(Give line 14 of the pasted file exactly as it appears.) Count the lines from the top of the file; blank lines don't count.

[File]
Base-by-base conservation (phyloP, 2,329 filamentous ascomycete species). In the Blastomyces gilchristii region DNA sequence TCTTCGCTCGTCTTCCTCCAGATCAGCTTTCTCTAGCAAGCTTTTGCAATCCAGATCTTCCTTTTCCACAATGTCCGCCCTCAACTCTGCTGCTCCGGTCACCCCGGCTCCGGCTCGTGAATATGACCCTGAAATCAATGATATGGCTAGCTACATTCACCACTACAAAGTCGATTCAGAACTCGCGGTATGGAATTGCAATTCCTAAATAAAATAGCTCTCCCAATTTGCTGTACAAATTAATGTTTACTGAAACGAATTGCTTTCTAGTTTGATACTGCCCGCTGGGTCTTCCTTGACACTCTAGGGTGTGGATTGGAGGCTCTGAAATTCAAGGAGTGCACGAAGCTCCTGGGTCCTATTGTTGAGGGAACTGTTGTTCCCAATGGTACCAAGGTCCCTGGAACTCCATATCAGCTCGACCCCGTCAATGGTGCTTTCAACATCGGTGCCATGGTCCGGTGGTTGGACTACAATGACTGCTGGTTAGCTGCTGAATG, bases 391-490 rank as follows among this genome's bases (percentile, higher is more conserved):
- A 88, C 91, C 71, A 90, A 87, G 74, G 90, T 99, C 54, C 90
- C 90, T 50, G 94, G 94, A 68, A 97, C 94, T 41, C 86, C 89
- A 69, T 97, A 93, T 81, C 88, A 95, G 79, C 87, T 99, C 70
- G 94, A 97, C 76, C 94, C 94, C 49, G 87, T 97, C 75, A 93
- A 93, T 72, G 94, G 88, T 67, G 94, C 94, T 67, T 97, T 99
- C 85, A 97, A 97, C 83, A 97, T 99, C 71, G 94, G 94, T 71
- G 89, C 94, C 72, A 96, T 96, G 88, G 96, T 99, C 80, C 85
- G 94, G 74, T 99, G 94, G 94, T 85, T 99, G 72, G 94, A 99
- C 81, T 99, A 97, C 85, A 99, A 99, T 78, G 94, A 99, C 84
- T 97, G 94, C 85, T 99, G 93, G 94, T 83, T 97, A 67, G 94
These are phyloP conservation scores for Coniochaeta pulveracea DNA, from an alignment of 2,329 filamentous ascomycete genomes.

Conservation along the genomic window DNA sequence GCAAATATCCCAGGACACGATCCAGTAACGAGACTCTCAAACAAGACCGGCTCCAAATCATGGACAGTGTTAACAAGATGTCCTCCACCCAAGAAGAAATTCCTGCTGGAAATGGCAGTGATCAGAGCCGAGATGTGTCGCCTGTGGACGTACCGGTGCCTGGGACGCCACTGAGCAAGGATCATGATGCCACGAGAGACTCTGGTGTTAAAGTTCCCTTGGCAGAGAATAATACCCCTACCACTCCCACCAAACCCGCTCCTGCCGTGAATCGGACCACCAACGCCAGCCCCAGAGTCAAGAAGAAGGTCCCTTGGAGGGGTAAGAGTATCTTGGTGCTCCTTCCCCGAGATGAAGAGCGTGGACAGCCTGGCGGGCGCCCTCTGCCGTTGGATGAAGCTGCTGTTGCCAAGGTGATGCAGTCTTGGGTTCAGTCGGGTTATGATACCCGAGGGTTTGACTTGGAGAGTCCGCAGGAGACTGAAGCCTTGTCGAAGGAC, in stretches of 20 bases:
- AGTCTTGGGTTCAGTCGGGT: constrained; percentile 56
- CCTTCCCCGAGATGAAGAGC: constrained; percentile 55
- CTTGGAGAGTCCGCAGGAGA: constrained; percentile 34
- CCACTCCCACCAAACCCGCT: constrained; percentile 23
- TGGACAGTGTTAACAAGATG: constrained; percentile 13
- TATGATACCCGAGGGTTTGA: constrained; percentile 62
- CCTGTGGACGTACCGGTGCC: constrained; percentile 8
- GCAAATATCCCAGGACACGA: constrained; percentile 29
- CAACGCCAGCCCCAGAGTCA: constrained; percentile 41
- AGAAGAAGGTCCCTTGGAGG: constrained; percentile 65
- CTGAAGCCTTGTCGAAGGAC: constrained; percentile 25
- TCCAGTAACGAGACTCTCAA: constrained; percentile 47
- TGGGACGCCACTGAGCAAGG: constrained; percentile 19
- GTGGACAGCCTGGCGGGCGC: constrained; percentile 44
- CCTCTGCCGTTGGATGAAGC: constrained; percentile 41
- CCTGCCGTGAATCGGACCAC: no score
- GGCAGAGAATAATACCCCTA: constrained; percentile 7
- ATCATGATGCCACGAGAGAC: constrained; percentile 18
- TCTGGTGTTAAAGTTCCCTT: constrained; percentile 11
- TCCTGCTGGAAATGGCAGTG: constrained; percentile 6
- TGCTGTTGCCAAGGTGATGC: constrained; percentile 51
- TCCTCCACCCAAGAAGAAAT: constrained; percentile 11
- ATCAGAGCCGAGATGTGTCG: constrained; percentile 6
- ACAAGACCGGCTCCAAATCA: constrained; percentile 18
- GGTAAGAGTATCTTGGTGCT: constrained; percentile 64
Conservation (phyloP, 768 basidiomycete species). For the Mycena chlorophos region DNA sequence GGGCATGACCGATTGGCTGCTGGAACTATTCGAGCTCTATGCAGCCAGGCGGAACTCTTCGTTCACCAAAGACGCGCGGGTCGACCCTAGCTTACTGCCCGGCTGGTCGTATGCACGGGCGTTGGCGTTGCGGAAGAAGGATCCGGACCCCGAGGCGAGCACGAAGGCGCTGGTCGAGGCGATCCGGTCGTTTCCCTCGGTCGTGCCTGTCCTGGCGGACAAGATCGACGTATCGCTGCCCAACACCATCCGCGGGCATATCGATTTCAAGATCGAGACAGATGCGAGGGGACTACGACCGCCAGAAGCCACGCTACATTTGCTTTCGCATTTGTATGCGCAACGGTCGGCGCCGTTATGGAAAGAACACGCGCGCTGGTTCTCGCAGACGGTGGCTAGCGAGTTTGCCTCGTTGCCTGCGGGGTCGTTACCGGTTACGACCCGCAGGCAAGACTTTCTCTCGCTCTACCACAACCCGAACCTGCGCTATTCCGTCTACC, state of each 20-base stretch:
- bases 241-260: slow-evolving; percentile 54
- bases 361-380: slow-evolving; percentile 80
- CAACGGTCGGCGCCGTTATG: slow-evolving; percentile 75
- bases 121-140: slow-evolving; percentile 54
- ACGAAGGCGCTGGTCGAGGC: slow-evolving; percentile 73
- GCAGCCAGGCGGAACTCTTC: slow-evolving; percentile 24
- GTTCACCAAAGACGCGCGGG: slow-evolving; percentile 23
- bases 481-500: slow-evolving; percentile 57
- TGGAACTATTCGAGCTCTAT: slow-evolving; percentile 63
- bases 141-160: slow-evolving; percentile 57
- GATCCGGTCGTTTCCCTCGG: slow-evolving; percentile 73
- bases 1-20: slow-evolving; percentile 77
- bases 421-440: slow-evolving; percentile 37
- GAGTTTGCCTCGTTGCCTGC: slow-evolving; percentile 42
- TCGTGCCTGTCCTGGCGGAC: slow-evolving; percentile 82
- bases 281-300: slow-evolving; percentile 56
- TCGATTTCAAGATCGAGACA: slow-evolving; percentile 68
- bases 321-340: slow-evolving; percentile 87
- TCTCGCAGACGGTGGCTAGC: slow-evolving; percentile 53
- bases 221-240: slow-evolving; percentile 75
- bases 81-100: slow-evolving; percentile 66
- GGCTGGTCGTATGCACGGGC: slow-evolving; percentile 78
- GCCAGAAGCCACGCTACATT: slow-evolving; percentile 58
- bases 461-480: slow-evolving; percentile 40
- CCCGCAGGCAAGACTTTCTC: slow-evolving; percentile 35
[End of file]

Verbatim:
- AGTCTTGGGTTCAGTCGGGT: constrained; percentile 56